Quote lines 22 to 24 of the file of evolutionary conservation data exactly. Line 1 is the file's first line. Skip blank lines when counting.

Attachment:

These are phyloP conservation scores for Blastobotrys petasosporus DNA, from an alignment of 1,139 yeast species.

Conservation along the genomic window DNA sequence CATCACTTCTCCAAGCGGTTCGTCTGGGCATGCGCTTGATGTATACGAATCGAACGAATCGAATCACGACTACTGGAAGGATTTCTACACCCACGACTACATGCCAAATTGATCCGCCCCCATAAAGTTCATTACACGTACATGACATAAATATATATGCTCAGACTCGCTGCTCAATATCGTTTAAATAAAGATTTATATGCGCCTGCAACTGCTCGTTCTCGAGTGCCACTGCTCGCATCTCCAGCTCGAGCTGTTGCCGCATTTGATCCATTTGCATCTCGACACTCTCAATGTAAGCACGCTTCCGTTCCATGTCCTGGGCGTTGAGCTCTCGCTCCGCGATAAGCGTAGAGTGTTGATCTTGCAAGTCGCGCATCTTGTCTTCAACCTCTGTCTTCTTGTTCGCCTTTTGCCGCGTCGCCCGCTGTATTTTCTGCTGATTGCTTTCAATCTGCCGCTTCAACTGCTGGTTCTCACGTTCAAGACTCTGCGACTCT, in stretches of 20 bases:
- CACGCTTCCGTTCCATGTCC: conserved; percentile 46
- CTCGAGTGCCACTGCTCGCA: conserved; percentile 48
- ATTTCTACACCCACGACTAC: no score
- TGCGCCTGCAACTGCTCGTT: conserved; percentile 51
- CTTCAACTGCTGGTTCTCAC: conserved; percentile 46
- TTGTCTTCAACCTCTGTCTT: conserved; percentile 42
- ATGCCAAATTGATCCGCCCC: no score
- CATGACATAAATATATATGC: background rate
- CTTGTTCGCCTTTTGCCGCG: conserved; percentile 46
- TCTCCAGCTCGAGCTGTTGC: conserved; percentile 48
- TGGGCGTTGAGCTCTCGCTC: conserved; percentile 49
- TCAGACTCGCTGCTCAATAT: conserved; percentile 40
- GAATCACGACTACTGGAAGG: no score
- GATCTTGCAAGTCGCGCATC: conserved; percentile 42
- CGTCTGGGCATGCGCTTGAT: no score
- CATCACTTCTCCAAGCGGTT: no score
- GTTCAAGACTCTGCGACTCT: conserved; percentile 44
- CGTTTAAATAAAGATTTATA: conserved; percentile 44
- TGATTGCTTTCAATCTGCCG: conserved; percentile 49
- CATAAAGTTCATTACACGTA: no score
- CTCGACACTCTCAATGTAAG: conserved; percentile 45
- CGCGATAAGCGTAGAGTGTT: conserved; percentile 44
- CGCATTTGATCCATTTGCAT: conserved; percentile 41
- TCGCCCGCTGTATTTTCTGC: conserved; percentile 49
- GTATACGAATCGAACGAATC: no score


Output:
- CATAAAGTTCATTACACGTA: no score
- CTCGACACTCTCAATGTAAG: conserved; percentile 45
- CGCGATAAGCGTAGAGTGTT: conserved; percentile 44